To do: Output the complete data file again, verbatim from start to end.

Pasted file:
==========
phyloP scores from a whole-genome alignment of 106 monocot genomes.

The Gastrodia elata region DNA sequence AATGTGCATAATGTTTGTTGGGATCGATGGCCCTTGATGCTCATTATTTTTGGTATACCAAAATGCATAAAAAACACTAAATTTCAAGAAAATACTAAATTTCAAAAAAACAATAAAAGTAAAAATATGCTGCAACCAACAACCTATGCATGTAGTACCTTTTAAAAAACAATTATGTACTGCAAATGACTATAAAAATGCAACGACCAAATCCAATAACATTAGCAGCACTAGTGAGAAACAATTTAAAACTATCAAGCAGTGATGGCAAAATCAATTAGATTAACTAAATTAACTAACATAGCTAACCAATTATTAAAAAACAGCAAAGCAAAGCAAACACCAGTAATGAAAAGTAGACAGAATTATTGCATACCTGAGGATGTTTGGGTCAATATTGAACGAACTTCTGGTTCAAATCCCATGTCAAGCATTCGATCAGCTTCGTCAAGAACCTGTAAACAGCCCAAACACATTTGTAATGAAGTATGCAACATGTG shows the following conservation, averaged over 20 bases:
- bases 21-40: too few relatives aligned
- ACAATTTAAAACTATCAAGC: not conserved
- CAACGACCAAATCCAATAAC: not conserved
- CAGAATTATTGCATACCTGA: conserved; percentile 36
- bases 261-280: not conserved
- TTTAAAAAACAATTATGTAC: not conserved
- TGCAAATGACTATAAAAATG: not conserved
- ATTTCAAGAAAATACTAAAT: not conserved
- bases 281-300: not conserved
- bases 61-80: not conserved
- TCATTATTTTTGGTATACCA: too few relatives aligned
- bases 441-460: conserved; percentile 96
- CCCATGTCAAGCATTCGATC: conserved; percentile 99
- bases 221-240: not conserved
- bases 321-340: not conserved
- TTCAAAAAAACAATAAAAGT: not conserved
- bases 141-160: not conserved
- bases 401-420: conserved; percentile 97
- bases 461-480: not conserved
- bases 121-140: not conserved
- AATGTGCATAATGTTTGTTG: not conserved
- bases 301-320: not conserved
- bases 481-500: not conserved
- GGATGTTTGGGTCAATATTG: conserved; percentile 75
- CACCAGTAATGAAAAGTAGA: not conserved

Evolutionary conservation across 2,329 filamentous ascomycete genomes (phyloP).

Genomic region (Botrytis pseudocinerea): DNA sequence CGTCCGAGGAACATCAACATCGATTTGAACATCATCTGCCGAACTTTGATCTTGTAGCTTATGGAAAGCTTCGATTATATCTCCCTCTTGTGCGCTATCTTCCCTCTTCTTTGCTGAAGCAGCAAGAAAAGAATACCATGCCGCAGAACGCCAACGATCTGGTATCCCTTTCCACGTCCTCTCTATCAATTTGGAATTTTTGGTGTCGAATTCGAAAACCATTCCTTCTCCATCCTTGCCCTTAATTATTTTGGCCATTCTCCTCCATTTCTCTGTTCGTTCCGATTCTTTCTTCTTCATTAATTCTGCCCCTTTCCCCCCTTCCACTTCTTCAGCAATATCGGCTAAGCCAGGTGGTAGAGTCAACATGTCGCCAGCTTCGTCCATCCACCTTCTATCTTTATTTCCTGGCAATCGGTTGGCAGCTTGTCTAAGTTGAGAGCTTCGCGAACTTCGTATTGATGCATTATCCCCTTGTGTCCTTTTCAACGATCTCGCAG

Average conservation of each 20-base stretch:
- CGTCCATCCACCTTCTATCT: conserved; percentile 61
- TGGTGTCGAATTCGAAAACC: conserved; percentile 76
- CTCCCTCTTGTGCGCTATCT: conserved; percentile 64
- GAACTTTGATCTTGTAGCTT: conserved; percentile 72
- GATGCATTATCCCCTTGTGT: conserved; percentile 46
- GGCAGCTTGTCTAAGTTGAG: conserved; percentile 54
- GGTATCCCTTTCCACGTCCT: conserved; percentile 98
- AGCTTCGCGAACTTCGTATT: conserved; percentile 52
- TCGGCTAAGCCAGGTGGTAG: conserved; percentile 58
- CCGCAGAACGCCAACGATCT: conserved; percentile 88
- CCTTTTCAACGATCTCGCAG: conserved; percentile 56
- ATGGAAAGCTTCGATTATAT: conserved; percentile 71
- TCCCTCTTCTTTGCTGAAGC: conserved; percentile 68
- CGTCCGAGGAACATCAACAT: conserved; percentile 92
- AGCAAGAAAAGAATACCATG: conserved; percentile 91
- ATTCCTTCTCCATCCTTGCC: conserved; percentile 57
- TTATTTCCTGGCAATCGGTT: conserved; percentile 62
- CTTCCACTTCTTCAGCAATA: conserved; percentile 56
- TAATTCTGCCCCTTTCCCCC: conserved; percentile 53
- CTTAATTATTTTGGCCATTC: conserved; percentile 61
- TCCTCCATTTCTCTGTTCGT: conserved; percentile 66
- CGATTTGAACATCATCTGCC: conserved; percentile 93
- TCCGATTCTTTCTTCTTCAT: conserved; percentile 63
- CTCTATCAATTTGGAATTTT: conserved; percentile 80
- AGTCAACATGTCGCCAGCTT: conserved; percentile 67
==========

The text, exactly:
phyloP scores from a whole-genome alignment of 106 monocot genomes.

The Gastrodia elata region DNA sequence AATGTGCATAATGTTTGTTGGGATCGATGGCCCTTGATGCTCATTATTTTTGGTATACCAAAATGCATAAAAAACACTAAATTTCAAGAAAATACTAAATTTCAAAAAAACAATAAAAGTAAAAATATGCTGCAACCAACAACCTATGCATGTAGTACCTTTTAAAAAACAATTATGTACTGCAAATGACTATAAAAATGCAACGACCAAATCCAATAACATTAGCAGCACTAGTGAGAAACAATTTAAAACTATCAAGCAGTGATGGCAAAATCAATTAGATTAACTAAATTAACTAACATAGCTAACCAATTATTAAAAAACAGCAAAGCAAAGCAAACACCAGTAATGAAAAGTAGACAGAATTATTGCATACCTGAGGATGTTTGGGTCAATATTGAACGAACTTCTGGTTCAAATCCCATGTCAAGCATTCGATCAGCTTCGTCAAGAACCTGTAAACAGCCCAAACACATTTGTAATGAAGTATGCAACATGTG shows the following conservation, averaged over 20 bases:
- bases 21-40: too few relatives aligned
- ACAATTTAAAACTATCAAGC: not conserved
- CAACGACCAAATCCAATAAC: not conserved
- CAGAATTATTGCATACCTGA: conserved; percentile 36
- bases 261-280: not conserved
- TTTAAAAAACAATTATGTAC: not conserved
- TGCAAATGACTATAAAAATG: not conserved
- ATTTCAAGAAAATACTAAAT: not conserved
- bases 281-300: not conserved
- bases 61-80: not conserved
- TCATTATTTTTGGTATACCA: too few relatives aligned
- bases 441-460: conserved; percentile 96
- CCCATGTCAAGCATTCGATC: conserved; percentile 99
- bases 221-240: not conserved
- bases 321-340: not conserved
- TTCAAAAAAACAATAAAAGT: not conserved
- bases 141-160: not conserved
- bases 401-420: conserved; percentile 97
- bases 461-480: not conserved
- bases 121-140: not conserved
- AATGTGCATAATGTTTGTTG: not conserved
- bases 301-320: not conserved
- bases 481-500: not conserved
- GGATGTTTGGGTCAATATTG: conserved; percentile 75
- CACCAGTAATGAAAAGTAGA: not conserved

Evolutionary conservation across 2,329 filamentous ascomycete genomes (phyloP).

Genomic region (Botrytis pseudocinerea): DNA sequence CGTCCGAGGAACATCAACATCGATTTGAACATCATCTGCCGAACTTTGATCTTGTAGCTTATGGAAAGCTTCGATTATATCTCCCTCTTGTGCGCTATCTTCCCTCTTCTTTGCTGAAGCAGCAAGAAAAGAATACCATGCCGCAGAACGCCAACGATCTGGTATCCCTTTCCACGTCCTCTCTATCAATTTGGAATTTTTGGTGTCGAATTCGAAAACCATTCCTTCTCCATCCTTGCCCTTAATTATTTTGGCCATTCTCCTCCATTTCTCTGTTCGTTCCGATTCTTTCTTCTTCATTAATTCTGCCCCTTTCCCCCCTTCCACTTCTTCAGCAATATCGGCTAAGCCAGGTGGTAGAGTCAACATGTCGCCAGCTTCGTCCATCCACCTTCTATCTTTATTTCCTGGCAATCGGTTGGCAGCTTGTCTAAGTTGAGAGCTTCGCGAACTTCGTATTGATGCATTATCCCCTTGTGTCCTTTTCAACGATCTCGCAG

Average conservation of each 20-base stretch:
- CGTCCATCCACCTTCTATCT: conserved; percentile 61
- TGGTGTCGAATTCGAAAACC: conserved; percentile 76
- CTCCCTCTTGTGCGCTATCT: conserved; percentile 64
- GAACTTTGATCTTGTAGCTT: conserved; percentile 72
- GATGCATTATCCCCTTGTGT: conserved; percentile 46
- GGCAGCTTGTCTAAGTTGAG: conserved; percentile 54
- GGTATCCCTTTCCACGTCCT: conserved; percentile 98
- AGCTTCGCGAACTTCGTATT: conserved; percentile 52
- TCGGCTAAGCCAGGTGGTAG: conserved; percentile 58
- CCGCAGAACGCCAACGATCT: conserved; percentile 88
- CCTTTTCAACGATCTCGCAG: conserved; percentile 56
- ATGGAAAGCTTCGATTATAT: conserved; percentile 71
- TCCCTCTTCTTTGCTGAAGC: conserved; percentile 68
- CGTCCGAGGAACATCAACAT: conserved; percentile 92
- AGCAAGAAAAGAATACCATG: conserved; percentile 91
- ATTCCTTCTCCATCCTTGCC: conserved; percentile 57
- TTATTTCCTGGCAATCGGTT: conserved; percentile 62
- CTTCCACTTCTTCAGCAATA: conserved; percentile 56
- TAATTCTGCCCCTTTCCCCC: conserved; percentile 53
- CTTAATTATTTTGGCCATTC: conserved; percentile 61
- TCCTCCATTTCTCTGTTCGT: conserved; percentile 66
- CGATTTGAACATCATCTGCC: conserved; percentile 93
- TCCGATTCTTTCTTCTTCAT: conserved; percentile 63
- CTCTATCAATTTGGAATTTT: conserved; percentile 80
- AGTCAACATGTCGCCAGCTT: conserved; percentile 67